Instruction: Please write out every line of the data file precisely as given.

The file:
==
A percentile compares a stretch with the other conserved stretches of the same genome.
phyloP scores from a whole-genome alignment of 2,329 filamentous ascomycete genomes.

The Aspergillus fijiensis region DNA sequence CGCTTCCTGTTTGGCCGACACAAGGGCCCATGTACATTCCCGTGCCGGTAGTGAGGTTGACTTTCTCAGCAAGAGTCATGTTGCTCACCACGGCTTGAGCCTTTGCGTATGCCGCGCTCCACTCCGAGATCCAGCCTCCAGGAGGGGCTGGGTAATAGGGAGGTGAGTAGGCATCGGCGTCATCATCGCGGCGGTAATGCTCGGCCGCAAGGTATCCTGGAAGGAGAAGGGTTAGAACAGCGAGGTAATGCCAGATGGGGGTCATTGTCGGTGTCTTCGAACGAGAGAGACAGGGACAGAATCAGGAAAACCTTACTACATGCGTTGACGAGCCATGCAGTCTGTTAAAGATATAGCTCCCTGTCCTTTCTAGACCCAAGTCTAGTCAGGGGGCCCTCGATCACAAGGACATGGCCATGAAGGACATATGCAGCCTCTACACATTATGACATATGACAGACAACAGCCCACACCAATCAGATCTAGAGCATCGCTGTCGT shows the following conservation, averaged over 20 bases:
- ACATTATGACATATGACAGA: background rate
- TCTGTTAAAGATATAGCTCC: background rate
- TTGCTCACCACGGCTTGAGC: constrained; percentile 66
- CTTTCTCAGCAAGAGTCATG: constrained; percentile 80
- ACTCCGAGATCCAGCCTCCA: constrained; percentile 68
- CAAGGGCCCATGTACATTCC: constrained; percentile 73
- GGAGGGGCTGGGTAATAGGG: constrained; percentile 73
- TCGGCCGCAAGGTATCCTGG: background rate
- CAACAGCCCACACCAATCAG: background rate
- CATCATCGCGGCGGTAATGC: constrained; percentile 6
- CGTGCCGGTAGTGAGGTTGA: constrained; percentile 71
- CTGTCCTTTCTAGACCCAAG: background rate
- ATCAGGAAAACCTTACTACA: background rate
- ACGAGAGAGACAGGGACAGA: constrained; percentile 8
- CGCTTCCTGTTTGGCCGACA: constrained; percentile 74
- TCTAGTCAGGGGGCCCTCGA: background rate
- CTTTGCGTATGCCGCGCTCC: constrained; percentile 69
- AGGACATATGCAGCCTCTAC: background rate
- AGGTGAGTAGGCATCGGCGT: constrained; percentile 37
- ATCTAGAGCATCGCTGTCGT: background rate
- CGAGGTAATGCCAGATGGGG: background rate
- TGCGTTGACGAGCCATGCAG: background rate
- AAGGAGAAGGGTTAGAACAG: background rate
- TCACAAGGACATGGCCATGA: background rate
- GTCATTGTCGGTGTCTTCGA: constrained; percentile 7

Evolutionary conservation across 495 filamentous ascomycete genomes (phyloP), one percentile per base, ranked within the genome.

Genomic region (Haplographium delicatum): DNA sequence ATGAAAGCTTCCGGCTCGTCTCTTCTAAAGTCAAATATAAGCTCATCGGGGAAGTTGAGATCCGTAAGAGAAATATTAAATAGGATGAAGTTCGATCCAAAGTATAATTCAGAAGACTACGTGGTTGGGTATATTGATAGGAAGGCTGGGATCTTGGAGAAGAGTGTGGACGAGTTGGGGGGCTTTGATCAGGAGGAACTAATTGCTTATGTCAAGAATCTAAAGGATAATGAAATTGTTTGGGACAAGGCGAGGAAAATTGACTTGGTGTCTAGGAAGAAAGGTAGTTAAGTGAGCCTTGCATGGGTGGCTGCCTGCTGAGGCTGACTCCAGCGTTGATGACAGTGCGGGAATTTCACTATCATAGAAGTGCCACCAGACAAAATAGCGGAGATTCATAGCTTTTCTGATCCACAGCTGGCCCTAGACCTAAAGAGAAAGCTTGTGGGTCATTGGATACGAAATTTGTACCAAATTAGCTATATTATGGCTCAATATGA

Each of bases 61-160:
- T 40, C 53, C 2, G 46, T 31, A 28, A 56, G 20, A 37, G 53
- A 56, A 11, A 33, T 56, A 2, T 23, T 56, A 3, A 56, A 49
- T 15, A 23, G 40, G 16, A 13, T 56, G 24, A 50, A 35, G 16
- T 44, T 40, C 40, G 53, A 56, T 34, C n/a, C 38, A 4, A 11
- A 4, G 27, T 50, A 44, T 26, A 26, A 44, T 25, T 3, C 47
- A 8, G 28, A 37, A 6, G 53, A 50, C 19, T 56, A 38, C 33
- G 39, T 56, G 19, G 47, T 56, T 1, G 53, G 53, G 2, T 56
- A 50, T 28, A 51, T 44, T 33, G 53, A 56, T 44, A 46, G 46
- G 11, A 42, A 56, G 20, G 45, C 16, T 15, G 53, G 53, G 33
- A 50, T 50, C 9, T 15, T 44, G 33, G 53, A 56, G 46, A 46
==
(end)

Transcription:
A percentile compares a stretch with the other conserved stretches of the same genome.
phyloP scores from a whole-genome alignment of 2,329 filamentous ascomycete genomes.

The Aspergillus fijiensis region DNA sequence CGCTTCCTGTTTGGCCGACACAAGGGCCCATGTACATTCCCGTGCCGGTAGTGAGGTTGACTTTCTCAGCAAGAGTCATGTTGCTCACCACGGCTTGAGCCTTTGCGTATGCCGCGCTCCACTCCGAGATCCAGCCTCCAGGAGGGGCTGGGTAATAGGGAGGTGAGTAGGCATCGGCGTCATCATCGCGGCGGTAATGCTCGGCCGCAAGGTATCCTGGAAGGAGAAGGGTTAGAACAGCGAGGTAATGCCAGATGGGGGTCATTGTCGGTGTCTTCGAACGAGAGAGACAGGGACAGAATCAGGAAAACCTTACTACATGCGTTGACGAGCCATGCAGTCTGTTAAAGATATAGCTCCCTGTCCTTTCTAGACCCAAGTCTAGTCAGGGGGCCCTCGATCACAAGGACATGGCCATGAAGGACATATGCAGCCTCTACACATTATGACATATGACAGACAACAGCCCACACCAATCAGATCTAGAGCATCGCTGTCGT shows the following conservation, averaged over 20 bases:
- ACATTATGACATATGACAGA: background rate
- TCTGTTAAAGATATAGCTCC: background rate
- TTGCTCACCACGGCTTGAGC: constrained; percentile 66
- CTTTCTCAGCAAGAGTCATG: constrained; percentile 80
- ACTCCGAGATCCAGCCTCCA: constrained; percentile 68
- CAAGGGCCCATGTACATTCC: constrained; percentile 73
- GGAGGGGCTGGGTAATAGGG: constrained; percentile 73
- TCGGCCGCAAGGTATCCTGG: background rate
- CAACAGCCCACACCAATCAG: background rate
- CATCATCGCGGCGGTAATGC: constrained; percentile 6
- CGTGCCGGTAGTGAGGTTGA: constrained; percentile 71
- CTGTCCTTTCTAGACCCAAG: background rate
- ATCAGGAAAACCTTACTACA: background rate
- ACGAGAGAGACAGGGACAGA: constrained; percentile 8
- CGCTTCCTGTTTGGCCGACA: constrained; percentile 74
- TCTAGTCAGGGGGCCCTCGA: background rate
- CTTTGCGTATGCCGCGCTCC: constrained; percentile 69
- AGGACATATGCAGCCTCTAC: background rate
- AGGTGAGTAGGCATCGGCGT: constrained; percentile 37
- ATCTAGAGCATCGCTGTCGT: background rate
- CGAGGTAATGCCAGATGGGG: background rate
- TGCGTTGACGAGCCATGCAG: background rate
- AAGGAGAAGGGTTAGAACAG: background rate
- TCACAAGGACATGGCCATGA: background rate
- GTCATTGTCGGTGTCTTCGA: constrained; percentile 7

Evolutionary conservation across 495 filamentous ascomycete genomes (phyloP), one percentile per base, ranked within the genome.

Genomic region (Haplographium delicatum): DNA sequence ATGAAAGCTTCCGGCTCGTCTCTTCTAAAGTCAAATATAAGCTCATCGGGGAAGTTGAGATCCGTAAGAGAAATATTAAATAGGATGAAGTTCGATCCAAAGTATAATTCAGAAGACTACGTGGTTGGGTATATTGATAGGAAGGCTGGGATCTTGGAGAAGAGTGTGGACGAGTTGGGGGGCTTTGATCAGGAGGAACTAATTGCTTATGTCAAGAATCTAAAGGATAATGAAATTGTTTGGGACAAGGCGAGGAAAATTGACTTGGTGTCTAGGAAGAAAGGTAGTTAAGTGAGCCTTGCATGGGTGGCTGCCTGCTGAGGCTGACTCCAGCGTTGATGACAGTGCGGGAATTTCACTATCATAGAAGTGCCACCAGACAAAATAGCGGAGATTCATAGCTTTTCTGATCCACAGCTGGCCCTAGACCTAAAGAGAAAGCTTGTGGGTCATTGGATACGAAATTTGTACCAAATTAGCTATATTATGGCTCAATATGA

Each of bases 61-160:
- T 40, C 53, C 2, G 46, T 31, A 28, A 56, G 20, A 37, G 53
- A 56, A 11, A 33, T 56, A 2, T 23, T 56, A 3, A 56, A 49
- T 15, A 23, G 40, G 16, A 13, T 56, G 24, A 50, A 35, G 16
- T 44, T 40, C 40, G 53, A 56, T 34, C n/a, C 38, A 4, A 11
- A 4, G 27, T 50, A 44, T 26, A 26, A 44, T 25, T 3, C 47
- A 8, G 28, A 37, A 6, G 53, A 50, C 19, T 56, A 38, C 33
- G 39, T 56, G 19, G 47, T 56, T 1, G 53, G 53, G 2, T 56
- A 50, T 28, A 51, T 44, T 33, G 53, A 56, T 44, A 46, G 46
- G 11, A 42, A 56, G 20, G 45, C 16, T 15, G 53, G 53, G 33
- A 50, T 50, C 9, T 15, T 44, G 33, G 53, A 56, G 46, A 46